By: Eba Kandovazu
Businessman Hans Namutewa, who threatened to close down Metro Windhoek if the company did not improve employees’ salaries and working conditions, says that he is not afraid of the legal implications his actions may cause.
A customer of Metro for eight years, Namutewa told The Villager that he was forced to approach the retailer’s management after consistently receiving bad customer service from the store’s general workers. He claimed that he occasionally had to pay workers to assist him properly to get assistance.
This comes as the labour ministry, on Wednesday, condemned the increase of the barging of unregistered union members into businesses unannounced.
The ministry’s spokesperson Maria Hedimbi said that although the ministry is not legally allowed to open cases against those doing so, business owners have the right to ignore or not recognise the demands of such persons or their presence at their premises.
She said that the ministry has workplace inspectors who conduct their inspections at various workplaces, adding that they are legally permitted to enter workplaces unannounced.
She explained that the Labour Act, Act No. 11 of 2007, regulates the Namibia labour market and makes provisions for establishing trade unions to deal with collective bargaining matters.
She noted that the same Act clearly distinguishes an authorised representative.
“The law is very clear that an employer must not recognise a trade union as an exclusive bargaining agent in terms of the Labour Act unless such is registered with the Labour Commissioner and represent the majority of the employees in the bargaining unit,” she explained.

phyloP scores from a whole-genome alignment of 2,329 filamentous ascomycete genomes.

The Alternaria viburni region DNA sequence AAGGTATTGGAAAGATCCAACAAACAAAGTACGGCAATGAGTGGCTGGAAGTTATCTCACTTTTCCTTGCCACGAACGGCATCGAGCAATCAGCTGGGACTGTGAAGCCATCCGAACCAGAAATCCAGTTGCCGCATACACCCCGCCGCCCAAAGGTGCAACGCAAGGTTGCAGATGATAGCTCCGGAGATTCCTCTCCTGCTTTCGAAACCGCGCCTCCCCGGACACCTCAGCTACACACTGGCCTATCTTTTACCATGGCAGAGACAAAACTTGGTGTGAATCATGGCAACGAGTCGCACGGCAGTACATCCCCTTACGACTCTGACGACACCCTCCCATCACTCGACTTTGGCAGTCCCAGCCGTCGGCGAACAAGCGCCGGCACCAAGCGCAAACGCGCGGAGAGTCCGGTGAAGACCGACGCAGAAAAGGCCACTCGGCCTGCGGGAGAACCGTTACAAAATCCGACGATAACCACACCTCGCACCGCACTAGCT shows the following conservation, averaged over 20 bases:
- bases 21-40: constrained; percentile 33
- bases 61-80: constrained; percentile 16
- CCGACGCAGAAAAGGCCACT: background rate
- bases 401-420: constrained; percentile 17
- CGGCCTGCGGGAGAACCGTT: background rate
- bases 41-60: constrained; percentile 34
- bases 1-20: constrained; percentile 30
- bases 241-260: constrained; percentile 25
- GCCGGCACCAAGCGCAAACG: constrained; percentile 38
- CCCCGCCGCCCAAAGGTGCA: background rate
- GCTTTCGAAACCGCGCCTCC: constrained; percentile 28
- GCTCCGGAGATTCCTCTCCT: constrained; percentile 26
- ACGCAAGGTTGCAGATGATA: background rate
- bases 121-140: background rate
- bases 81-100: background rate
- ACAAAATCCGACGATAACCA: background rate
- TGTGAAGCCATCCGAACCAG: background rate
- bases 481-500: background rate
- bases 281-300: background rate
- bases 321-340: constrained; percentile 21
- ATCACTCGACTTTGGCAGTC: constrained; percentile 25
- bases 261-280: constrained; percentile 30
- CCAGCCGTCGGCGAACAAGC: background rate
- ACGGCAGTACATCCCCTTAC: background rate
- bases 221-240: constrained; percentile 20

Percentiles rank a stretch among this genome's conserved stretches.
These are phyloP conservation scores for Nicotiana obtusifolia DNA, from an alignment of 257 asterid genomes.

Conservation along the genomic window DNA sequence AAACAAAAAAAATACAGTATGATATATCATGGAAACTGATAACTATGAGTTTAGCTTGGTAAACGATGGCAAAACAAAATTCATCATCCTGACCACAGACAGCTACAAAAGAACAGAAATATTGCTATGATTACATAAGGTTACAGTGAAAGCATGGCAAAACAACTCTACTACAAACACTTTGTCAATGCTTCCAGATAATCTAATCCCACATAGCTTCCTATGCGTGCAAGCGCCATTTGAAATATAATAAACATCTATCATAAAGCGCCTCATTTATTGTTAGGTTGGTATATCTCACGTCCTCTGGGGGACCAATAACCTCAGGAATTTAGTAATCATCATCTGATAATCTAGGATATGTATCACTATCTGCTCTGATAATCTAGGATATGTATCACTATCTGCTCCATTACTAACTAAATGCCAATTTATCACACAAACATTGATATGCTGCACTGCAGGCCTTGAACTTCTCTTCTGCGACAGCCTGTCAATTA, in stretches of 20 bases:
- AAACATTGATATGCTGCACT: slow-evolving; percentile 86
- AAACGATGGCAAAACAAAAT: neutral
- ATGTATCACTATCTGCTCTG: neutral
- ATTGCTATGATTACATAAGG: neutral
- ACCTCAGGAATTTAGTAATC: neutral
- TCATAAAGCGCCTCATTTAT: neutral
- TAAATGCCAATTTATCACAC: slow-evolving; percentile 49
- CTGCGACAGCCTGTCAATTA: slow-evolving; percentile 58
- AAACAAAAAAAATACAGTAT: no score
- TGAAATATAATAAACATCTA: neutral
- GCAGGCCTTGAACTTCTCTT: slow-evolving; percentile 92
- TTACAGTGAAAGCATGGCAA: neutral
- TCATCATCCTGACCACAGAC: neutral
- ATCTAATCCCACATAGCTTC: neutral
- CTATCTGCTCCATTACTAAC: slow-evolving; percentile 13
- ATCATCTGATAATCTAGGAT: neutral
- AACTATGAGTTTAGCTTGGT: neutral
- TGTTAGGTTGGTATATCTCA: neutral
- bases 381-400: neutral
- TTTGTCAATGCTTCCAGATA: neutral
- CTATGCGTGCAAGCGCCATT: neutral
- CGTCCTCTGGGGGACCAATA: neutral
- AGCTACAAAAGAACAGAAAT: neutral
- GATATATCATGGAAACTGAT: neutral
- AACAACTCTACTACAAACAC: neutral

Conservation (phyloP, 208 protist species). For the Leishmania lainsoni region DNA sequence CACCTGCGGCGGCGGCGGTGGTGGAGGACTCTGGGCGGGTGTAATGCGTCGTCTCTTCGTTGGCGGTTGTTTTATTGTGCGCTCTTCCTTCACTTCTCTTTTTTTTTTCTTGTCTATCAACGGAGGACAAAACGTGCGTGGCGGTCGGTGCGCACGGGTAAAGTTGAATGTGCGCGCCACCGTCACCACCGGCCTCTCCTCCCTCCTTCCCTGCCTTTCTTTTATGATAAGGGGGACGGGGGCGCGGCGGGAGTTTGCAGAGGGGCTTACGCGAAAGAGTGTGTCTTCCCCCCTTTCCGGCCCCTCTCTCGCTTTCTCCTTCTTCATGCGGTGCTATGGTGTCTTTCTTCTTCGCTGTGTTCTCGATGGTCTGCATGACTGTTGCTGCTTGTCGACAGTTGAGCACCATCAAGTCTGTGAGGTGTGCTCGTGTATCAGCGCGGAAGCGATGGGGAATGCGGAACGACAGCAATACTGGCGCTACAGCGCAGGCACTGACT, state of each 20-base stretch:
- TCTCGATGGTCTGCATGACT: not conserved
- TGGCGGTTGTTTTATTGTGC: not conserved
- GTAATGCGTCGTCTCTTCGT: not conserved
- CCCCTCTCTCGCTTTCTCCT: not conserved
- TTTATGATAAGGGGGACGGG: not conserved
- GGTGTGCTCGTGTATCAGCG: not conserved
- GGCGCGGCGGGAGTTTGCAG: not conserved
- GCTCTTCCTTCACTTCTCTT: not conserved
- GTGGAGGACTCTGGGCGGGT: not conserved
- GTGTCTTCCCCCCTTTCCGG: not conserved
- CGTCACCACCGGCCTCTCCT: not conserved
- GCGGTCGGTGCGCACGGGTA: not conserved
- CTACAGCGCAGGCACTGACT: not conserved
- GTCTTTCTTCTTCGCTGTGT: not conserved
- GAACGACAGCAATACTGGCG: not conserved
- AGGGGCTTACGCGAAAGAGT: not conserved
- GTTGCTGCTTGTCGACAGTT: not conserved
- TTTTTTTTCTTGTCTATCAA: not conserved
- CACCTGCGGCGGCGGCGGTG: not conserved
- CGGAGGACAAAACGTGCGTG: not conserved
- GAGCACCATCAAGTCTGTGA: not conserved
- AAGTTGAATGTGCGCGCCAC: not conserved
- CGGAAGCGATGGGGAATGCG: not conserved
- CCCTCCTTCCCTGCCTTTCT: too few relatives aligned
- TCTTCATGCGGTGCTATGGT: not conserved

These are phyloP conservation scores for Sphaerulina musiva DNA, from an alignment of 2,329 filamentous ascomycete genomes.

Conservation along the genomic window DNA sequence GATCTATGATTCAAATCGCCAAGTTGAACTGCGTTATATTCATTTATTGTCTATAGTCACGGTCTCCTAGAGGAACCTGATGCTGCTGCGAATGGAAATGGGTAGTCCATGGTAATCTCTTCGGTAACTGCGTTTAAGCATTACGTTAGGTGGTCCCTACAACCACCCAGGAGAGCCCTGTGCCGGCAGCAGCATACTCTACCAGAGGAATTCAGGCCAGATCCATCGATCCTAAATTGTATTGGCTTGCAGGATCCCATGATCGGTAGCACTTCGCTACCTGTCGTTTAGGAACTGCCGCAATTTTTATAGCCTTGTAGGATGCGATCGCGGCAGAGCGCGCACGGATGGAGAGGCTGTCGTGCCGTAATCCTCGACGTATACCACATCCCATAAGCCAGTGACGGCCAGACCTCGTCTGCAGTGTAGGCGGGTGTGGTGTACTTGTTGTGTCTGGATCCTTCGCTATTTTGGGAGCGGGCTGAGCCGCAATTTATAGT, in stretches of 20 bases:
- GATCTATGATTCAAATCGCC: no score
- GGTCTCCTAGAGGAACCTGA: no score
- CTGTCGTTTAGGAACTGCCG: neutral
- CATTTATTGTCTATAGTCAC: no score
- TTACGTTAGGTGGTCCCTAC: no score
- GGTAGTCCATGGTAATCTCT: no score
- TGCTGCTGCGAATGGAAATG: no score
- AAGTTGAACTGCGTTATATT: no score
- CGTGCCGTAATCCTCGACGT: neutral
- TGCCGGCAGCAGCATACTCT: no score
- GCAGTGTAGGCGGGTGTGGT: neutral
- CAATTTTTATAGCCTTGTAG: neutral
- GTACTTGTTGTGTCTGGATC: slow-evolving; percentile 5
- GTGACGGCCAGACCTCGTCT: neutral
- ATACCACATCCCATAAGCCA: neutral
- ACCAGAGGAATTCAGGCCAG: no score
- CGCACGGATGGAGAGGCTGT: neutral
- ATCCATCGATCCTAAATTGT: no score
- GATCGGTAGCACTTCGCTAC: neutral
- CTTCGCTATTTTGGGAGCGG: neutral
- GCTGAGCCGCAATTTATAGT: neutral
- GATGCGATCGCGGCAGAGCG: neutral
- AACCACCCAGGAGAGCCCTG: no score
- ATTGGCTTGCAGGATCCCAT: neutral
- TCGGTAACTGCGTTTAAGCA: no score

The ministry also warned employers, employees and the aspiring exclusive bargaining agents that anything contrary to the law becomes illegal and may lead to legal implications if a party decides otherwise.
“Contrary to that defeats the purpose of effectively mitigating labour disputes and has the potential to undermine the legally established avenues for systematic prevention and resolution of labour disputes and the promotion of harmonious labour relations in the country,” she stressed.
According to Namutewa, he discovered that Metro employees are underpaid, which has made them bitter. He further said for the eight years he has been shopping at Metro, their service has been wrong.
“They will tell you that they won’t help you because they don’t get paid. That is why I decided to approach management to ask why they are not paying the people, to demand that they pay the workers.
“I explained that what they were doing was wrong because their workers could even get injured. Their customers are mainly alcohol buyers, so some customers may come to the store drunk, and if bad service is received, an argument may erupt, and someone could get injured.”
Some staff members don’t care at all. They even insult you, and you won’t get any assistance if you don’t give them money. You have to make sure you carry extra money to pay them,” Namutewa said.
According to him, Metro informed him in writing that the workers’ issues would be addressed in two months.